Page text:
In order to help us realize this state for ourselves, through the power, blessings, and aspirations of Buddha Samantabhadra and consort, the dakini Yeshe Tsogyal arises as their actual manifestation and is born into this world. Yeshe Tsogyal was blessed and taught by Guru Padmasambhava and as part of her various enlightened activities, she wrote down and transmitted a method to follow her and accomplish the essence of her awareness wisdom (rig pa’i ye shes kyi ngo bo). Thus we have the practice of Yeshe Tsogyal as a yidam or meditation deity.
To call Cascading Waterfall a book on the preliminary practices is a bit like calling the Mt. Everest a hill. Coming from the vast wisdom mind of Longchenpa's emanation in our age, it is an indespensible guide to the path. And Yeshe Tsogyal, who Rinpoche describes as Kuntuzangmo appearing in form, appears throughout.
Rinpoche includes a translation of Mipham Rinpoche's prayer to Yeshe Tsogyal, The Longing Melody of Faith.
And the second part of the book is a commentary on the meaning of “The Continuously Blossoming Rosary of the Lotus Assembly Palace” called The Light Rays of the Youthful Sun and Rinpoche offers us many teachings on the Great Exaltation Queen Yeshe Tsogyal who features in the prayer.
Inseparable across Lifetimes: The Lives and Love Letters of the Tibetan Visionaries Namtrul Rinpoche and Khandro Tāre Lhamo
By Namtrul Jigme Phuntsok and Khandro Tare Lhamo
Introduced and translated by Holly Gayley
Namtrul Jigme Phuntsok and Khandro Tare Lhamo were an extraordinary 20th century terton visionaries as the translations of love letters. Tare Lhamo is widely considered an emanation of Yeshe Tsogyal and this connection appears throughout Gayley's introduction as well as the letters themselves.
The letters are poetic, affectionate, and prophetic, articulating a hopeful vision of renewal that drew on their past lives together and led to their twenty-year partnership. This couple played a significant role in restoring Buddhism in the region of Golok once China’s revolutionary fervor gave way to reform.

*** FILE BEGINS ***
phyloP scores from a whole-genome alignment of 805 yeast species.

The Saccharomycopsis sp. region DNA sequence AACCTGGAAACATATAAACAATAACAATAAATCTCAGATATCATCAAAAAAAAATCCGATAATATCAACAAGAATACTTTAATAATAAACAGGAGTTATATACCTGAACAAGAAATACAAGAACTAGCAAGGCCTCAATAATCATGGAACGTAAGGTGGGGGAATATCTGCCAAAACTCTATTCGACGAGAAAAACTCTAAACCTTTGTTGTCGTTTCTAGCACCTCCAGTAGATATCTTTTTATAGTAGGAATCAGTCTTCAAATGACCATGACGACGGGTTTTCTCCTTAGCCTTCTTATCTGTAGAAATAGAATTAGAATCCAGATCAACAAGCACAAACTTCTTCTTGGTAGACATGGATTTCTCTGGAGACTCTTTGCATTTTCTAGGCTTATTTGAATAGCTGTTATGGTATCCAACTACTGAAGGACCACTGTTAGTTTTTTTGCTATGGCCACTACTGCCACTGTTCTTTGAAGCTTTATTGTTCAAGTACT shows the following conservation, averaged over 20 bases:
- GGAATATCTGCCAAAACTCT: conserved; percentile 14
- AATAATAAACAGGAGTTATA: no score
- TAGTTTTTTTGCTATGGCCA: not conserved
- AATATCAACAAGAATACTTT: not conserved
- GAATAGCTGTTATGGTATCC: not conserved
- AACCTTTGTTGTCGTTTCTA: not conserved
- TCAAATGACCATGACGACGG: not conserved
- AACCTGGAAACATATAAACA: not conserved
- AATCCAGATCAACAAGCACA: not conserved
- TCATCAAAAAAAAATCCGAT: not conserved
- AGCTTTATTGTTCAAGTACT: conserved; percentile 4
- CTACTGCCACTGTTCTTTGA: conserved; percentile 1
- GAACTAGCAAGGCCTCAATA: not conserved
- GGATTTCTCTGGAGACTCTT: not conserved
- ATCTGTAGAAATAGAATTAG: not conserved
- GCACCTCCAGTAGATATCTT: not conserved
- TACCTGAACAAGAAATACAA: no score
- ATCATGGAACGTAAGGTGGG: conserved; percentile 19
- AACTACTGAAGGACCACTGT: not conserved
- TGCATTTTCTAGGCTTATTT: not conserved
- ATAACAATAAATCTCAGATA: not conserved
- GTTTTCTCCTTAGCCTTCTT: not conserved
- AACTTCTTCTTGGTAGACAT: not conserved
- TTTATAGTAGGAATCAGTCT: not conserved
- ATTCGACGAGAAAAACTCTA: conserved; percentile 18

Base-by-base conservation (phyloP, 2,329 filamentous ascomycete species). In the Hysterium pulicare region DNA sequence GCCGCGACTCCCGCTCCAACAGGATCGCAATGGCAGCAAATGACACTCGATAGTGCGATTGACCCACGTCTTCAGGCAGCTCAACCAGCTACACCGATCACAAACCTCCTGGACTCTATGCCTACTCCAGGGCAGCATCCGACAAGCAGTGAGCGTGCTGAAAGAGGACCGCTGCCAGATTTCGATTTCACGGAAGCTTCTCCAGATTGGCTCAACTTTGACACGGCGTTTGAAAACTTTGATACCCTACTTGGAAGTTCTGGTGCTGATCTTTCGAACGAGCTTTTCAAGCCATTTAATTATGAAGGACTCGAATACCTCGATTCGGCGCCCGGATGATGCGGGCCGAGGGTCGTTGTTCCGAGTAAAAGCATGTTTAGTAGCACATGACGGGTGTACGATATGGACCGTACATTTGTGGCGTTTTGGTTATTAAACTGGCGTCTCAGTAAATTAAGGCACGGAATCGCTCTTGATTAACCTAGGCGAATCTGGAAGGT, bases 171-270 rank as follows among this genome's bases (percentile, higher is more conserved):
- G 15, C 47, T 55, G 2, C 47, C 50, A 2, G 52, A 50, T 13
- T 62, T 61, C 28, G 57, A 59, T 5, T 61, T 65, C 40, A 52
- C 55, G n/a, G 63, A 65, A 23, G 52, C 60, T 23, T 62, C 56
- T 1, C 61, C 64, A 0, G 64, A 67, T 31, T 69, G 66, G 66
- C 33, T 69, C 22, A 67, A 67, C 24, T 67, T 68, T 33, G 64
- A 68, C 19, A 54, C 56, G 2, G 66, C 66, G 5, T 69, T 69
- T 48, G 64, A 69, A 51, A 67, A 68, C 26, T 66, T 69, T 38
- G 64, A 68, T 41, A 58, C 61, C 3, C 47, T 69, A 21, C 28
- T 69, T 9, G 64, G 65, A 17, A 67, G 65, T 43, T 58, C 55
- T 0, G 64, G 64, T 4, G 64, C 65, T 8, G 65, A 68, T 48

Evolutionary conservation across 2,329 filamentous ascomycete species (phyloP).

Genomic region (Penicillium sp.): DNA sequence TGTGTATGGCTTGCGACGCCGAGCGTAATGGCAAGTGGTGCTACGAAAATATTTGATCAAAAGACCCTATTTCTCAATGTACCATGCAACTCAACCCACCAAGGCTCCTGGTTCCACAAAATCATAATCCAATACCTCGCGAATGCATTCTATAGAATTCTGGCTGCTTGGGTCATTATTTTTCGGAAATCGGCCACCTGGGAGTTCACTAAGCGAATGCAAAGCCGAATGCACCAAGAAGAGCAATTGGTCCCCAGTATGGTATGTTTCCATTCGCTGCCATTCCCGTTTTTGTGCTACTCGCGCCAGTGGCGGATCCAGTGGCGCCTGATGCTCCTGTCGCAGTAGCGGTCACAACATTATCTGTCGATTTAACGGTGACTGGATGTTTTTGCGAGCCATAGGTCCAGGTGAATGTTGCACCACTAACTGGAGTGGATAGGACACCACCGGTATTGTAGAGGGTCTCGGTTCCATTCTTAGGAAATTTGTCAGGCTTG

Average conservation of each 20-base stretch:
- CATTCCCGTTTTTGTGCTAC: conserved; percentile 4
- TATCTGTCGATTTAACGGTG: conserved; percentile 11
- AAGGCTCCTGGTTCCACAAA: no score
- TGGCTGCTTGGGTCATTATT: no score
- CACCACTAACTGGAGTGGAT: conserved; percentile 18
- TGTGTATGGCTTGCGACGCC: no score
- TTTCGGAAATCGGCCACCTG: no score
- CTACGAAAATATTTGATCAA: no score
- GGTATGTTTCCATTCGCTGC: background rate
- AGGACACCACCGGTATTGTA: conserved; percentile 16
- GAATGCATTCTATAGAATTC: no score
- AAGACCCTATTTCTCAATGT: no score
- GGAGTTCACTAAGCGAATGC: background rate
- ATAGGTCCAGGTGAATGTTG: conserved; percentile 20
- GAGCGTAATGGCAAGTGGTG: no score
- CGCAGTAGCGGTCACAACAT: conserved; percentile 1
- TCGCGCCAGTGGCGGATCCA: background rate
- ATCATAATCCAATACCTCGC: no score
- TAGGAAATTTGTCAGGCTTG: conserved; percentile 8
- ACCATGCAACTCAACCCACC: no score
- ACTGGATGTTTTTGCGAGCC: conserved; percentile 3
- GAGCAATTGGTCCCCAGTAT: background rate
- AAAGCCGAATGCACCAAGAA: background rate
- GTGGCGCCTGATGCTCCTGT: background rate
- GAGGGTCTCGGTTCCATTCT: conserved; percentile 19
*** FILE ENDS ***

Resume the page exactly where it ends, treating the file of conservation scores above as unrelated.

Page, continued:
By Khenpo Tsewang Dongyal
This biography of Dudjom Rinpoche references Yeshe Tsogyal throughout. It includes the Seventh Heap of Lightbeams which a brief explanation of Kyabje Rinpoche’s enthronement as a great tertön and regent of Guru Padmasambhava and of how Guru Rinpoche and wisdom dakini Yeshe Tsogyal entrusted him with terma. Kenpo Tsewang also shares how in some terms teachings terma teachings it says that Guru Padmasambhava and Yeshe Tsogyal reincarnated together in the form of His Holiness Dudjom Rinpoche, so that he was their actual presence—only the body was different.
This is a classic of scholarship on the Dakini principle from the point of view of a practitioner. Yeshe Togyal is discussed and referenced throughout. Here is a sample:
As for her inner dimension, Yeshe Tsogyal was remarkable because she was not merely a mortal; in her dynamic nature she was a tantric Buddhist meditational deity. She is called Sarasvati (Yangchenma), the great female bodhisattva of learning, culture, and music, the peaceful consort of Manjusri, who carries a lute that serves as her symbol. Sarasvati is also called Vakisvari, (Ngawang Lhamo) or ‘‘lady of speech’’ for her connection with seed syllables, music, utterance, and poetry. She is the dakini of the mirrorlike wisdom, and the ‘‘white-cloaked lady’’ (Ko Karmo) who is dakini of inner heat in the yogic practice of tummo. It is said that Yeshe Tsogyal was Sarasvati in her previous life.
Yeshe Tsogyal in her visionary dimension was the radiant White Tara (Drolma Karmo) the savior who, with her compassionate seven eyes, attends to the health and welfare of beings in all quarters. In another manifestation, she was Vajrayogini or Vajravarahi, who are two aspects of the most important dakini in the Tibetan tantric system. Vajrayogini is a semiwrathful deity, depicted as red and dancing, wearing bone ornaments; she is the most expressive of the qualities of wakefulness, the personification
of the widsom-mind itself. In her alternate identity as Vajravarahi she is the ‘‘Vajra Sow,’’ the manifestation of the nonconceptual quality of the mind, who severs thought with her hooked knife